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Europe acts to stop late payments

Date Added: 13/03/2013  

Late payments are regularly named by small to medium-sized enterprises (SMEs) as one of the reasons for them slipping into financial difficulties.

The European Commission has announced changes to legislation designed to ensure smaller companies are paid on time, which could prevent them having cash flow issues in the future.

It was revealed by the body that from Saturday (March 16th), member states will need to have integrated the revised Late Payments Directive into their national law.

This obliges public authorities to pay for goods and services within 30 calendar days or, in very exceptional circumstances, within 60 days, while businesses also ought pay their invoices within 60 calendar days, unless they expressly agree otherwise and if it is not grossly unfair to the creditor.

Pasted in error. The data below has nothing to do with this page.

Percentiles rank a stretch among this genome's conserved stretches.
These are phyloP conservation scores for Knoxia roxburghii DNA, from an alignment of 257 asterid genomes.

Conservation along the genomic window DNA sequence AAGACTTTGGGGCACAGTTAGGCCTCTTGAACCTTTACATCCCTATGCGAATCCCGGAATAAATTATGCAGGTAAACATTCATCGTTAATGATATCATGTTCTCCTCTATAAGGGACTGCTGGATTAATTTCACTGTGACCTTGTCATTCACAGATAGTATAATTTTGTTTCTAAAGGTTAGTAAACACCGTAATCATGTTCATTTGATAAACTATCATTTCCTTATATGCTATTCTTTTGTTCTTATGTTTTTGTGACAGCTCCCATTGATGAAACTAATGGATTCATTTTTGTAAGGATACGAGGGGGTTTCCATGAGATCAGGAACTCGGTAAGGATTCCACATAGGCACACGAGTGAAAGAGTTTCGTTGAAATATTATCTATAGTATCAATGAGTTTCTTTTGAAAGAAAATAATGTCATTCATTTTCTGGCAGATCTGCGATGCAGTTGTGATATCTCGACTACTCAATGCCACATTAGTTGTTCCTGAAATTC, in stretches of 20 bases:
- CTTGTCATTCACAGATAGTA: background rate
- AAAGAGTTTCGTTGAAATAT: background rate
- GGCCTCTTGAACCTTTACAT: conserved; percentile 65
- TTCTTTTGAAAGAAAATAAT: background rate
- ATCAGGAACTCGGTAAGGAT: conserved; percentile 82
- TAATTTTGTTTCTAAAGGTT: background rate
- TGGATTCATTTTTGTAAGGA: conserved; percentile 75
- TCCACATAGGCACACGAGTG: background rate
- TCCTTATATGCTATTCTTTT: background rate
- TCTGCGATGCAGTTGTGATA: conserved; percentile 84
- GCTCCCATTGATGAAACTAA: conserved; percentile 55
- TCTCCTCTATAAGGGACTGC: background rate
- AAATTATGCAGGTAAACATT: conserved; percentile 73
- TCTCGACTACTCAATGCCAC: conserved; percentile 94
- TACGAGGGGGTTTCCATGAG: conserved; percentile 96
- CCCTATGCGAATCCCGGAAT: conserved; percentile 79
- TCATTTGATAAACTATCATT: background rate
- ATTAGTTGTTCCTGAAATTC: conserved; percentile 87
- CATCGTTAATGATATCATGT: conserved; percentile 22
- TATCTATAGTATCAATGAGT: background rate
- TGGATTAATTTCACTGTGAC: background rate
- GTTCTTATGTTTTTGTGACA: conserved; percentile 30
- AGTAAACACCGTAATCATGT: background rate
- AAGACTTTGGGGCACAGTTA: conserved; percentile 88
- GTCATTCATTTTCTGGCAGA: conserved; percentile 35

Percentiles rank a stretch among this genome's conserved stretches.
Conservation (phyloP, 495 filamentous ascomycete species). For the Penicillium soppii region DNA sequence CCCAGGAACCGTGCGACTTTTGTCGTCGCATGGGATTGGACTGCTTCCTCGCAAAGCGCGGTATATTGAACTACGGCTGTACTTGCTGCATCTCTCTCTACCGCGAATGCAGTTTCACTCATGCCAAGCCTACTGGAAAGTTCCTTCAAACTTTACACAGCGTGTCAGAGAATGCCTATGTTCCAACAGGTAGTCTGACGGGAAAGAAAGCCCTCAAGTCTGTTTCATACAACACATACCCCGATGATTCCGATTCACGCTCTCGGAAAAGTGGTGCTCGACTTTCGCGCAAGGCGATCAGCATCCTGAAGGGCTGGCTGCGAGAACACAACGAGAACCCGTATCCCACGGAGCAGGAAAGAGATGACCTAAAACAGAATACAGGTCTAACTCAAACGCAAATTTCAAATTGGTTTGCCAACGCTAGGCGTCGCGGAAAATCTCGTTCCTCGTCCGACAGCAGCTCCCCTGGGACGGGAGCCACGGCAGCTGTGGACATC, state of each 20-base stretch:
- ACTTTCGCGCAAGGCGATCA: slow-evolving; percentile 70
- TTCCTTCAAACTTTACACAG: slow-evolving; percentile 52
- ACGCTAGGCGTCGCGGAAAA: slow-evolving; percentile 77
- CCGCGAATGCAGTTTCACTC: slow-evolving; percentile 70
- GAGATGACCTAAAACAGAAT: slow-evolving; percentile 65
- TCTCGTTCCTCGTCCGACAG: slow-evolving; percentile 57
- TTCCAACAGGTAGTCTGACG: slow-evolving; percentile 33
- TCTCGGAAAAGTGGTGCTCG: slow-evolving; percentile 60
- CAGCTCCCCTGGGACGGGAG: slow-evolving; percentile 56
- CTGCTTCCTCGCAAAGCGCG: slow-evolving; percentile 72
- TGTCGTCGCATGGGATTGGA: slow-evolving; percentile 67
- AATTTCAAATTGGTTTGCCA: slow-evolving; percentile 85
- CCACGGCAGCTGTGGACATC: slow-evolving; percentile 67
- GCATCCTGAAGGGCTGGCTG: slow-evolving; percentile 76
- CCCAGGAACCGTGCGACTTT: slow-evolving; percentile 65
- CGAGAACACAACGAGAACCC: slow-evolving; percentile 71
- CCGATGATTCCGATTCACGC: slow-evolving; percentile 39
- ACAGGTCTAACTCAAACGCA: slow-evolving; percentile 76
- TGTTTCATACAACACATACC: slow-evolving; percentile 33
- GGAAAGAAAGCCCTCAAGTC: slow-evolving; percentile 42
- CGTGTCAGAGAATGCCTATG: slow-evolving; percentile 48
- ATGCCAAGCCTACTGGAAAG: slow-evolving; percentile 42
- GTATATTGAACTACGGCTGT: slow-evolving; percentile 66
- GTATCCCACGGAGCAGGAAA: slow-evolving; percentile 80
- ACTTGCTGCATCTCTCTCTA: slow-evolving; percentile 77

European Commission vice-president Antonio Tajani, commissioner for industry and entrepreneurship, stated it can be hard for SMEs to insist they get paid on time.

Dozens of SMEs go bankrupt in Europe every day as a result of financial problems caused by not being paid for their goods and services within a reasonable timeframe.

"Late payments mean SMEs lose time and money and disputes can sour relations with customers. This damaging late payment culture has to end," said Mr Tajani, who added: "It is now time for Member States to implement the Late Payments Directive into their national law - giving SMEs the vital support they need in these difficult times and helping them fulfil their key role in European job creation."

Plans announced by the UK government towards the end of last year showed the Department of Business, Innovation and Skills will name and shame those businesses that do not sign up to the Prompt Payment Code.

Business minister Michael Fallon stated that getting paid on time is vital to the health of SMEs across the country and explained it causes cash flow problems to bosses if they are not able to get money in at the right time.

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Posted by Julie Cutts

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